Release Date: July 22, 2011
The only film on this list that also happens to be about a superhero, but it’s one that also takes on the idea of symbols. Captain America is a figure of patriotism, after all, and his story is completely American. The film follows Steve Rogers, a scrawny soldier who’s brave, but is physically incapable of serving his country. When the opportunity arises to change all that, Steve jumps at the chance to prove his worth.
After being transformed into the bulkier Captain America, Steve becomes a symbol of American pride as he fights against the sinister Hydra against the backdrop of World War II. Captain America is the literal embodiment of the American ideal, a retro figure which, at the film’s end, is thrown into a more complicated modern world. His film is wonderful throwback, though, and it more than earns its place on this list.
Release Date:November 9, 2012
Lincoln was a somewhat surprising success, considering its subject matter is not particularly heavy on action. Instead, Lincoln focuses on the famed president’s attempts to pass the Thirteenth Amendment in an incredibly belligerent Congress. Modern parallels abound in the film, one which ultimately works to honor the man for what a great political thinker he was.
Abraham Lincoln brought this country back together, and he did it for the good of everyone in the nation. There are few who question the man’s lasting legacy, but Lincoln showed us precisely what kind of many he was, and how saddened we should be by the fact that his life was cut short. Lincoln charmed everyone. In addition to being a critical smash, it also garnered a whopping 12 Oscar nominations.
5. Pearl Harbor
Release Date:May 25, 2001
Following the Titanic mold, Pearl Harbor is a love story that bakes tragedy into its setting. The basic story focuses on a love triangle, one which creates tension by removing one eager American soldier to the front during World War II, even before the United States has entered the war. Even as it tells this story, though, we understand the futility of loving anyone in times of war.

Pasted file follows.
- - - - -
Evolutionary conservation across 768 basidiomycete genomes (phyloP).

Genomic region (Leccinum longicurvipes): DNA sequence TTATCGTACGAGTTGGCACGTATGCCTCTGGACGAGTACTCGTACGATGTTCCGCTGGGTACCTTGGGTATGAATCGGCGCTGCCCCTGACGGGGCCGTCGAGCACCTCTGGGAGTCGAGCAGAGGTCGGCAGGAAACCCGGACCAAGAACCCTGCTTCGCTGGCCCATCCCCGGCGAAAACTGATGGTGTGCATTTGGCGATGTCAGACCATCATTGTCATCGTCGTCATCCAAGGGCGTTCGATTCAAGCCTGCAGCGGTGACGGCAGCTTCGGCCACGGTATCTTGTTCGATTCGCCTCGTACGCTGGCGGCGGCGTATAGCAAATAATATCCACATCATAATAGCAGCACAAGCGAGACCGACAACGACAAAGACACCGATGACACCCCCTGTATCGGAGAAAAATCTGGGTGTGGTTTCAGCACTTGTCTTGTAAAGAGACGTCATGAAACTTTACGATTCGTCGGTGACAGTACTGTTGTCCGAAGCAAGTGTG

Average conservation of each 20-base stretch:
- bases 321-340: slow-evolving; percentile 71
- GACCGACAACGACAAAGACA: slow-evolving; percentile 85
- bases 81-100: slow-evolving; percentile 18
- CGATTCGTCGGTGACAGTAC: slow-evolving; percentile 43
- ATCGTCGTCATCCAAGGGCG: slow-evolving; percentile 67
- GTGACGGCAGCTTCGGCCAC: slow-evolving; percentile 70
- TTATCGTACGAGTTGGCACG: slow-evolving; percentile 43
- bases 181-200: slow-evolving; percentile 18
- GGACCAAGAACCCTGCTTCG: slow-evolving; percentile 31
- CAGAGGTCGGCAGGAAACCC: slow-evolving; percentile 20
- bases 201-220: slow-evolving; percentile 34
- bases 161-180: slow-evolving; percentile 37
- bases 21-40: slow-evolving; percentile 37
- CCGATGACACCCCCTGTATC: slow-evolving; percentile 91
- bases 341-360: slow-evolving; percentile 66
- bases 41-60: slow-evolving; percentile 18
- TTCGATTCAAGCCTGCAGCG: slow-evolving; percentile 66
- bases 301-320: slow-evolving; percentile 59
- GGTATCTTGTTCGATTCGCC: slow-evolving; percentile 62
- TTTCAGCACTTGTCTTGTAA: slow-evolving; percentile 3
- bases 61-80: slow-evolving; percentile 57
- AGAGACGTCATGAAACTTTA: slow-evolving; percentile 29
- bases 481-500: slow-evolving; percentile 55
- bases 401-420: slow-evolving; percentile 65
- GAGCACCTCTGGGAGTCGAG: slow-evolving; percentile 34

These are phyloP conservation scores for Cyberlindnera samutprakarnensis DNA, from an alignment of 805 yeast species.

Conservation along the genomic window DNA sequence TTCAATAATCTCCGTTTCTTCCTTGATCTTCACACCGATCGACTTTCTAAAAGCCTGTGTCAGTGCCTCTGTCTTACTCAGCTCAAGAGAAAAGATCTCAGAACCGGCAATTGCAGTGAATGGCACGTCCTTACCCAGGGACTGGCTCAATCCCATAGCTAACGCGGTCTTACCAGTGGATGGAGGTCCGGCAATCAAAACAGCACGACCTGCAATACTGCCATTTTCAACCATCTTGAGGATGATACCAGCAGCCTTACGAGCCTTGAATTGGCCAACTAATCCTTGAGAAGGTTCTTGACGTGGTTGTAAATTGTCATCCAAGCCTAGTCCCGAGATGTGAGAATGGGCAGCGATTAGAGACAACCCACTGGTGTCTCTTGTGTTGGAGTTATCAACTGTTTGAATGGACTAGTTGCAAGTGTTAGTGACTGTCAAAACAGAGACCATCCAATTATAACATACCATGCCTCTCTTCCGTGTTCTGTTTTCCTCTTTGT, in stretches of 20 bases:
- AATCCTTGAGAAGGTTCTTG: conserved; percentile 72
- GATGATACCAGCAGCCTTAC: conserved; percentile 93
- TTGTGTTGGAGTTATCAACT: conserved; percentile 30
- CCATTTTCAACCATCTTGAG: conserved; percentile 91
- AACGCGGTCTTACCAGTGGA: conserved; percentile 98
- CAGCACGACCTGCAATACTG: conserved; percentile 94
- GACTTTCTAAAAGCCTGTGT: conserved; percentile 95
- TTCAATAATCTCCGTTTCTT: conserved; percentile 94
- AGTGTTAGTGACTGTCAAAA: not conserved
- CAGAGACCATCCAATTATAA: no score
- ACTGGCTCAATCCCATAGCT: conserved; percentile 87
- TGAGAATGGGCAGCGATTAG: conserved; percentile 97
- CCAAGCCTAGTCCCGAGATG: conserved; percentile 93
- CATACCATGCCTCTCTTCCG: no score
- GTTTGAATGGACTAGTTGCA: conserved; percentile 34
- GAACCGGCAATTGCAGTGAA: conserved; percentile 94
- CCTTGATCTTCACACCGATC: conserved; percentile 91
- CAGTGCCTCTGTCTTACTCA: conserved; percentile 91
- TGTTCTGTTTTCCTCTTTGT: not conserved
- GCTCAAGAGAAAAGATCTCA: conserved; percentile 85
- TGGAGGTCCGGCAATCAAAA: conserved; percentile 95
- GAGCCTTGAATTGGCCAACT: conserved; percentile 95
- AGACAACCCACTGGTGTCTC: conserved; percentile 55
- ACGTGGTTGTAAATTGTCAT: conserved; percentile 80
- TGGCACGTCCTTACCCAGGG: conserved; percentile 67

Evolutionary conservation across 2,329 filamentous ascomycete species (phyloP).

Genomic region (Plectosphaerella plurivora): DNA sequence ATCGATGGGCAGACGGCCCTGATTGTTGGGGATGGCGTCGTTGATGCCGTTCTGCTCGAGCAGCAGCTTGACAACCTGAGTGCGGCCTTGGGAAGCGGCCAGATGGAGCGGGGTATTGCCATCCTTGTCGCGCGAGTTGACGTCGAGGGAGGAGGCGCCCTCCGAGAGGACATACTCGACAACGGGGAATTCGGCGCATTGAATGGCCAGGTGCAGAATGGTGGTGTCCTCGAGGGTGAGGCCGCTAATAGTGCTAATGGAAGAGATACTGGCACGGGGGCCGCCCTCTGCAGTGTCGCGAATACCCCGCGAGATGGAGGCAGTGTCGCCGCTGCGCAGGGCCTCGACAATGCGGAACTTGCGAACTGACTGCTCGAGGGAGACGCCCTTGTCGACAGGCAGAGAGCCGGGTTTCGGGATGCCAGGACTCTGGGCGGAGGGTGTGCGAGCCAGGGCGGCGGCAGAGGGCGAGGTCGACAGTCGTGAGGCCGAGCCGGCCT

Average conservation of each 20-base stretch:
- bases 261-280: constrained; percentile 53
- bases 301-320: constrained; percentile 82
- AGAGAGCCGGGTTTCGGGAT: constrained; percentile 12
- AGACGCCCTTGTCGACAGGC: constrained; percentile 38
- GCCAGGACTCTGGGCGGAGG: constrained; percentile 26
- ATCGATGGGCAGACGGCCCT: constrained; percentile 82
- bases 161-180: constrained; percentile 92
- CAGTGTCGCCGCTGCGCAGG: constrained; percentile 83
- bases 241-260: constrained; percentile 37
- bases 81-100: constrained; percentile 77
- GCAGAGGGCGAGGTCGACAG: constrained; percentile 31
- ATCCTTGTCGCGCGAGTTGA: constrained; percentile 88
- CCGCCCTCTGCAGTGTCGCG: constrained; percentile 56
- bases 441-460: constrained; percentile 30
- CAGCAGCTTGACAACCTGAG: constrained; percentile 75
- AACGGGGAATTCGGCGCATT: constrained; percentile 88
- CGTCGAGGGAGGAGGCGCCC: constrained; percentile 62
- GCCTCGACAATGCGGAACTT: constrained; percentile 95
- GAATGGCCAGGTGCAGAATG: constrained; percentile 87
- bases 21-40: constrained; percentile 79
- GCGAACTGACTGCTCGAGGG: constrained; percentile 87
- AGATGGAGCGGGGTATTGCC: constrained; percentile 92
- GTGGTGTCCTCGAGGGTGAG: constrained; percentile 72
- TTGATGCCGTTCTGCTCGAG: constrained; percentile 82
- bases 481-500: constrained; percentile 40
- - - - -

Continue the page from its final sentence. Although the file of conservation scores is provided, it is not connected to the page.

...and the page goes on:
There are no real winners in Pearl Harbor. It’s a tragic story, one that highlights that personal costs of war, even for those who are not directly involved in its waging. The actual Pearl Harbor was an American tragedy, an event which left an entire nation reeling and hungry for revenge. Pearl Harbor captures these feelings by putting a human face on the events, and telling us that every life that was lost was worth something.
4. Gone With the Wind
Release Date:January 17, 1940
This movie is the oldest on this list, and it manages to place incredibly well in spite of that. Gone With the Wind was an unmitigated box office smash when it premiered in 1940, and it has gone on to become an institution for most film lovers. Despite its nearly four hour run time, audiences came to the theaters in droves for the sweeping epic, one which told the story of Southern belle Scarlett O’Hara. Starting before the Civil War, the film follows Scarlett as she goes through the war and falls in and out of love with Rhett Butler, a man with charisma coming out of every pore.